I’ll disagree.that doesn’t seem to be the meaning of the term “minister” at all. And there are full discussions of possible situations where one lay person does several things. There is even a subchapter on a “Mass at Which Only One Minister Participates” (252-272) in which the minister is not the priest. Practicalities militate against such a rule, and I’ve never seen it. In fact our pastor, who knows the rules very well, said specifically there is no such rule. The hierarchical nature of the liturgy has to do with the priestly and diaconal functions. It says very clearly that there should be no blurring there. I see nothing that says a reader can’t also be an altar server. In fact, at daily Masses, they often are.
  • amindthatsuits
    Posts: 817
    The one clear rule is that an EMC can never wear any kind of vestment. Hence, in the Archdiocese of Washington, where an altar server CAN be an EMC (explicit rule), that person should take off their vestments, as I did.
  • Kenneth,

    What was an altar server doing, serving as an EMC?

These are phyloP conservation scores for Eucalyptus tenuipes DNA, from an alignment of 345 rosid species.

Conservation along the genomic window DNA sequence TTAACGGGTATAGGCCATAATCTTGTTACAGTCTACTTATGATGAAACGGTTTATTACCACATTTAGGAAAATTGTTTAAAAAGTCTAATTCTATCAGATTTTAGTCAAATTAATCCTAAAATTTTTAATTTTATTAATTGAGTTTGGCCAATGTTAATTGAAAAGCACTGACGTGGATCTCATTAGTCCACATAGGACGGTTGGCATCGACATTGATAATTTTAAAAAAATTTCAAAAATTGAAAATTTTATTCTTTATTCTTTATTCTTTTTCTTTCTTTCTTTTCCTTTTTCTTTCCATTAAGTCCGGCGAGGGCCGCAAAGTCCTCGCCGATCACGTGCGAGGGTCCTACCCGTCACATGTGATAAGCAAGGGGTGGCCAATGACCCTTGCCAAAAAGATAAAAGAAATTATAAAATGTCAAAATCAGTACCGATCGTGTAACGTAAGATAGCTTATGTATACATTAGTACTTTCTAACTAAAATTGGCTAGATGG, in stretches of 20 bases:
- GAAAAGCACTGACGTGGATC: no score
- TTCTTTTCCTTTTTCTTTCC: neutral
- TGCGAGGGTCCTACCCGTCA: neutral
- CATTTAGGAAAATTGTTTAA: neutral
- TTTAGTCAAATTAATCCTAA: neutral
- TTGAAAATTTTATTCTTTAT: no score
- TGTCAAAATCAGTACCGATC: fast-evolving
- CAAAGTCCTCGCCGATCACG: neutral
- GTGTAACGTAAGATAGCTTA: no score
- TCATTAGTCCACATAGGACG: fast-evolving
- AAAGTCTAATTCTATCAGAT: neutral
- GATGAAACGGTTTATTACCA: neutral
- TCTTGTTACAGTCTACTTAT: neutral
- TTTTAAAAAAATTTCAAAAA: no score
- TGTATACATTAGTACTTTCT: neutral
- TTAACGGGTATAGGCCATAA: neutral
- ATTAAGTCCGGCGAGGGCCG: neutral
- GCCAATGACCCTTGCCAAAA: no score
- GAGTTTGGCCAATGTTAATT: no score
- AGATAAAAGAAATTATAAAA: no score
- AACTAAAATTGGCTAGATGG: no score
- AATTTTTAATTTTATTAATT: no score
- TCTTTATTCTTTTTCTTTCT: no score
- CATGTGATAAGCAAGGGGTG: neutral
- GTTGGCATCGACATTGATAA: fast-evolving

As to the general situation you describe, I believe there is (or should be) a society for overcommitted, nosy and pushy laymen who think that to properly participate at the Mass, they must be "doing something" This is common, and the rule I've heard of may originate in the utterly nonsensical idea that the more we spread out the work, the more people participate. (So, we need 6 people to read the general intercessions, three people bringing up the gifts, at least one woman EMC, especially if the congregation is for daily Mass, and "youth" doing as much, visibly, as they can.) A sensible rule would be one based on hierarchy, but that won't get much play anymore.